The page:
Thursday, January 22, 2009


Review By George Starostin:

By that time the group was already officially disbanded, but this album cannot be qualified as an 'archive document': its release was pre-planned and they even wanted to repeat the format of Wheels, but there just wasn't enough studio material, so they agreed on a mini-scheme: one side live, one side studio. Even with that, the studio side is one of the shortest in history - just three middle length songs. (I haven't seen the LP, but I might suggest that the third live cut could have been put on the second side; otherwise, the time balance is really unjustified). Out of these, 'Badge' is unarguably the best, being co-written by Clapton with George Harrison (who appears on the credits as 'L'Angelo Misterioso' on rhythm guitar): however, it should be pointed out that it's by now much more associated with Clapton's solo career than with Cream: it's long since become a stage favourite, and one can hardly imagine a Clapton live show without him putting it on and having the entire audience chanting the stupid 'love is my badge, love is my badge' refrain which wasn't even present on the original recording: it was later 'ad libbed' by Eric in order to justify the song title. He forgot to edit the nonsensical psychedelic lyrics, though, so the contrast between the improved refrain and lines like 'I told you not to venture out in the park, I told you about the swans that they live in the park' is kinda strange. In any case, this studio version, with 'mystical' guitar overdubs and fabulous harmonies, is superior to any subsequent live ones - although I'd highly recommend the one off Rainbow Concert, where Pete Townshend fabulously 'deconstructs' the rhythm part in his own unique way.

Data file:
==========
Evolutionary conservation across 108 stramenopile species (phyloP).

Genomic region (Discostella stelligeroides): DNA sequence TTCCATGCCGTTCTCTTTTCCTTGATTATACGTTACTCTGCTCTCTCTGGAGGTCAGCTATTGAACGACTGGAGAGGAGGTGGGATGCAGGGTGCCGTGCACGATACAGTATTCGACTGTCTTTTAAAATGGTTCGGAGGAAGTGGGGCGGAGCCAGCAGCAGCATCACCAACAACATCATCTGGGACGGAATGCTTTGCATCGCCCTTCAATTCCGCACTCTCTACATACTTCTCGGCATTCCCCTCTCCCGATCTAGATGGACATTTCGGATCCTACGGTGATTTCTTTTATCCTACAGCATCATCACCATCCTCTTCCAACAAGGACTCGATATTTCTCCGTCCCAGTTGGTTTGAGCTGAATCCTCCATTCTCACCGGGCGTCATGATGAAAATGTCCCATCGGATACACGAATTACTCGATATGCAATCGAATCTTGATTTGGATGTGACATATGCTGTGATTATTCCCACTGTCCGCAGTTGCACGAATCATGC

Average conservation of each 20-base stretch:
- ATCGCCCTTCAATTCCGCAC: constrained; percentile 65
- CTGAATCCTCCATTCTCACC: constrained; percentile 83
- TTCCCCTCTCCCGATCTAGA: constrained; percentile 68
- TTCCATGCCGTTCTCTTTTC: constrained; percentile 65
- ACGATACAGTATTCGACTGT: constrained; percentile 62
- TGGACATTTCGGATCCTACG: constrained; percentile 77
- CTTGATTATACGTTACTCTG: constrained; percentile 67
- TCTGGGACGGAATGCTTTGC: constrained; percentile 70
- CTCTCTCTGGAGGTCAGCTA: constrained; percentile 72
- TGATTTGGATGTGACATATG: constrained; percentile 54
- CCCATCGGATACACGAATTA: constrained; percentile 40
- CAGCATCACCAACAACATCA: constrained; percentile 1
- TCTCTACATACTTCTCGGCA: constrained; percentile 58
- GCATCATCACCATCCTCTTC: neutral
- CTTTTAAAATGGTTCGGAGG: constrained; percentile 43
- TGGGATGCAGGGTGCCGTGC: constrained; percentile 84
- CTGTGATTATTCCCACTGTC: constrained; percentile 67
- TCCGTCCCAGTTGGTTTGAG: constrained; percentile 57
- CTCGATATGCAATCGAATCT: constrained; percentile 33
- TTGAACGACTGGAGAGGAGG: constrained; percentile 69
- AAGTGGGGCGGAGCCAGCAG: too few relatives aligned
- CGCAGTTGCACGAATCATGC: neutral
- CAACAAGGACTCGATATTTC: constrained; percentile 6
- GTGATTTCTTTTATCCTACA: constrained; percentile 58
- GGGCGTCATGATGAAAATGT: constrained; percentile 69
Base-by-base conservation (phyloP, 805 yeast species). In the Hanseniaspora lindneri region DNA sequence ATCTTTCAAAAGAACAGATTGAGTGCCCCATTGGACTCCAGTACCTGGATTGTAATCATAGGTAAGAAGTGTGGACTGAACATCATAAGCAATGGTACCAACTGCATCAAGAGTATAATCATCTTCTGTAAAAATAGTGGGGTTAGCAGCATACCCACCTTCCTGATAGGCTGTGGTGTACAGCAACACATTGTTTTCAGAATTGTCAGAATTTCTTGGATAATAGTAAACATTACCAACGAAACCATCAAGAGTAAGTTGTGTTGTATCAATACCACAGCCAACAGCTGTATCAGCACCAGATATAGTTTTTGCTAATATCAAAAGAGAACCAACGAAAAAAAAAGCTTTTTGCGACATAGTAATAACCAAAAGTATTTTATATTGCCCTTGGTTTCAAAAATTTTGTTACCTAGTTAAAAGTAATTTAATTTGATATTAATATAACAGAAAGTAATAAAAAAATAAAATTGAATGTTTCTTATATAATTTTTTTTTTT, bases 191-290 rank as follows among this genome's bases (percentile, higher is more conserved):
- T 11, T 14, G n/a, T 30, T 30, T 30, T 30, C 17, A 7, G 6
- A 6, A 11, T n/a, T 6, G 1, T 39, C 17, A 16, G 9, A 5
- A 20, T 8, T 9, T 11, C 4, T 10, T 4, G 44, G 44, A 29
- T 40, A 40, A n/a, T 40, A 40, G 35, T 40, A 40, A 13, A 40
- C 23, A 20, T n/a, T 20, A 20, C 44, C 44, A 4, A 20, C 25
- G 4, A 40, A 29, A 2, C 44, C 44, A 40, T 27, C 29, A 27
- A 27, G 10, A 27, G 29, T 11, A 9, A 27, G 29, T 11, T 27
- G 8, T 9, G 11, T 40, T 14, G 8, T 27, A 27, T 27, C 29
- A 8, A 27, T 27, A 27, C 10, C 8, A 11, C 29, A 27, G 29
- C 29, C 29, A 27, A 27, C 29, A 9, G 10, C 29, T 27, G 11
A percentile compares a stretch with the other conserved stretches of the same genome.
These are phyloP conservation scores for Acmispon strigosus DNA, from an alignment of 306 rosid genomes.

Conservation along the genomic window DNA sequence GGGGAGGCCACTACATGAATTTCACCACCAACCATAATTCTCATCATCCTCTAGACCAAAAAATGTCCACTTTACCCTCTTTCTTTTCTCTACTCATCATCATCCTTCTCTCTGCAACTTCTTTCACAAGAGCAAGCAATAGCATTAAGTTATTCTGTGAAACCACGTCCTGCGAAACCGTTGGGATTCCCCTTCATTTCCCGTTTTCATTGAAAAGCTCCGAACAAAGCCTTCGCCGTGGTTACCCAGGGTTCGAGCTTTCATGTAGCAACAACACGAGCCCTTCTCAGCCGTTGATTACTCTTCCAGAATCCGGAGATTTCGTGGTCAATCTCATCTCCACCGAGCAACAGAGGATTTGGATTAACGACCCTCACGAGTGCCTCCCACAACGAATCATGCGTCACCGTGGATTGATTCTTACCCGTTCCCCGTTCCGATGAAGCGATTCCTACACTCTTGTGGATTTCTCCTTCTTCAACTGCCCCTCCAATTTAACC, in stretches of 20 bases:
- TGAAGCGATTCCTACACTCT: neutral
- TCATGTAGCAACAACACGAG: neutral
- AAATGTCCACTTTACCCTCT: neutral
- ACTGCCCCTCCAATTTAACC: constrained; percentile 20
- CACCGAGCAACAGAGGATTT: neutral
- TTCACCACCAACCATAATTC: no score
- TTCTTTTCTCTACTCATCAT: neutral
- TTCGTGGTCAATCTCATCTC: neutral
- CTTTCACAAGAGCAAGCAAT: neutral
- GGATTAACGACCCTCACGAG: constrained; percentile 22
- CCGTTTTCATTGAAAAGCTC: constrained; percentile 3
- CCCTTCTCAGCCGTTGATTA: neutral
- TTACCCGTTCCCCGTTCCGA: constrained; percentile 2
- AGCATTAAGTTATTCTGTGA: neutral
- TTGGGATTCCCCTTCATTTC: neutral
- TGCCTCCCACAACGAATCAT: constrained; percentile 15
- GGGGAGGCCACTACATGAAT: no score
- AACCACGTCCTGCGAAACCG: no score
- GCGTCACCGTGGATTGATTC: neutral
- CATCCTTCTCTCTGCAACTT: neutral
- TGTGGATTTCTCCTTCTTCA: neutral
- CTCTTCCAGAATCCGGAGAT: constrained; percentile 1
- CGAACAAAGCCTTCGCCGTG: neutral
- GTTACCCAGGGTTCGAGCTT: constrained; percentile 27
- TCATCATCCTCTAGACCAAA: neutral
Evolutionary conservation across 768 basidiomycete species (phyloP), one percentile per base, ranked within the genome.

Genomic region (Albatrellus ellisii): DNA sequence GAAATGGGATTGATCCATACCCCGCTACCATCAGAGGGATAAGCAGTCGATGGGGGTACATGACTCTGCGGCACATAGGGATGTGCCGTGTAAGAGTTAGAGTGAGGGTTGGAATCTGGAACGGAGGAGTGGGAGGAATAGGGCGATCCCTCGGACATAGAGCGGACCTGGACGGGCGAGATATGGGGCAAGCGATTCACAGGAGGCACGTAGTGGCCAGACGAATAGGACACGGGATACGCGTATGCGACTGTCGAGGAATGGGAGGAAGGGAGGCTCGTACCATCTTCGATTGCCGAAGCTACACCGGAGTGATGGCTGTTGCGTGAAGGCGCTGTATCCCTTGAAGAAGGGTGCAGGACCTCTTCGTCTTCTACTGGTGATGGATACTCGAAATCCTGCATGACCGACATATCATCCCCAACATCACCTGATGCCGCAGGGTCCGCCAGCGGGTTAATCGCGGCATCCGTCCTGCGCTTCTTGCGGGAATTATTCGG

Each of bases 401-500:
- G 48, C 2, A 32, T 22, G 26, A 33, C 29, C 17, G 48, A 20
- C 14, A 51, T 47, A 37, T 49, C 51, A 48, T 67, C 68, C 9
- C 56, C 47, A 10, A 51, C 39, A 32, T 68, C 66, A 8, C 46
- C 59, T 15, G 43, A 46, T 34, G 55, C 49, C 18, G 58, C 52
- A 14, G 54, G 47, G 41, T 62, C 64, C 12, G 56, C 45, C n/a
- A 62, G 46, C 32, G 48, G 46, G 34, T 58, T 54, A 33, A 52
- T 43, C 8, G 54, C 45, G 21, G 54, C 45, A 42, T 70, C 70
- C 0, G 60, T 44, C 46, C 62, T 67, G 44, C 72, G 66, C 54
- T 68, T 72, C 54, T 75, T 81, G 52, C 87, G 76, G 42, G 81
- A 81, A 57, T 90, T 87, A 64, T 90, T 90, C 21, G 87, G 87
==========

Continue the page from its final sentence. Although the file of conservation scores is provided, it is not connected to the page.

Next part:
The other two are downers. Jack contributes the childish electric piano disaster 'Doing That Scrapyard Thing' (what thing exactly, Jack?) that hardly measures up even to his solo records which I'm not a terrible fan of: it manages to be somewhat catchy, but at the expense of good taste. The goofball vocal intonations on the third line of each verse make me sick, and he even makes Eric's guitarwork to seem clumsy and obnoxious. As for Ginger's 'What A Bringdown', it really builds on the legacy of 'Pressed Rat And Warthog' which is not a compliment. Then again, on a general level it's still better; there are some fast parts, there's a strange disturbing atmosphere all over the place, there's some catchiness, and it does feature some nice thunderstormy guitarwork near the end, when Eric picks up the wah wah, twists it, distorts it and brews up a real tempest. But only for a few moments.
Plus, the re-issue of the album is somewhat improved since it has 'Anyone For Tennis' - a flop single from 1968 (it was earlier issued at the tail end of some Wheels Of Fire pressings). It's a very nice psycho ditty that came from Eric's hand. He himself hated it, but I find it silly and charming, even though it really doesn't belong to this record. But imagining it as some kind of a 'swan song' for one of the greatest psychedelic bands in existence is pretty easy, and I suppose we should just close our eyes on the chronological misplacing. 'Anyone for tennis, wouldn't that be nice?'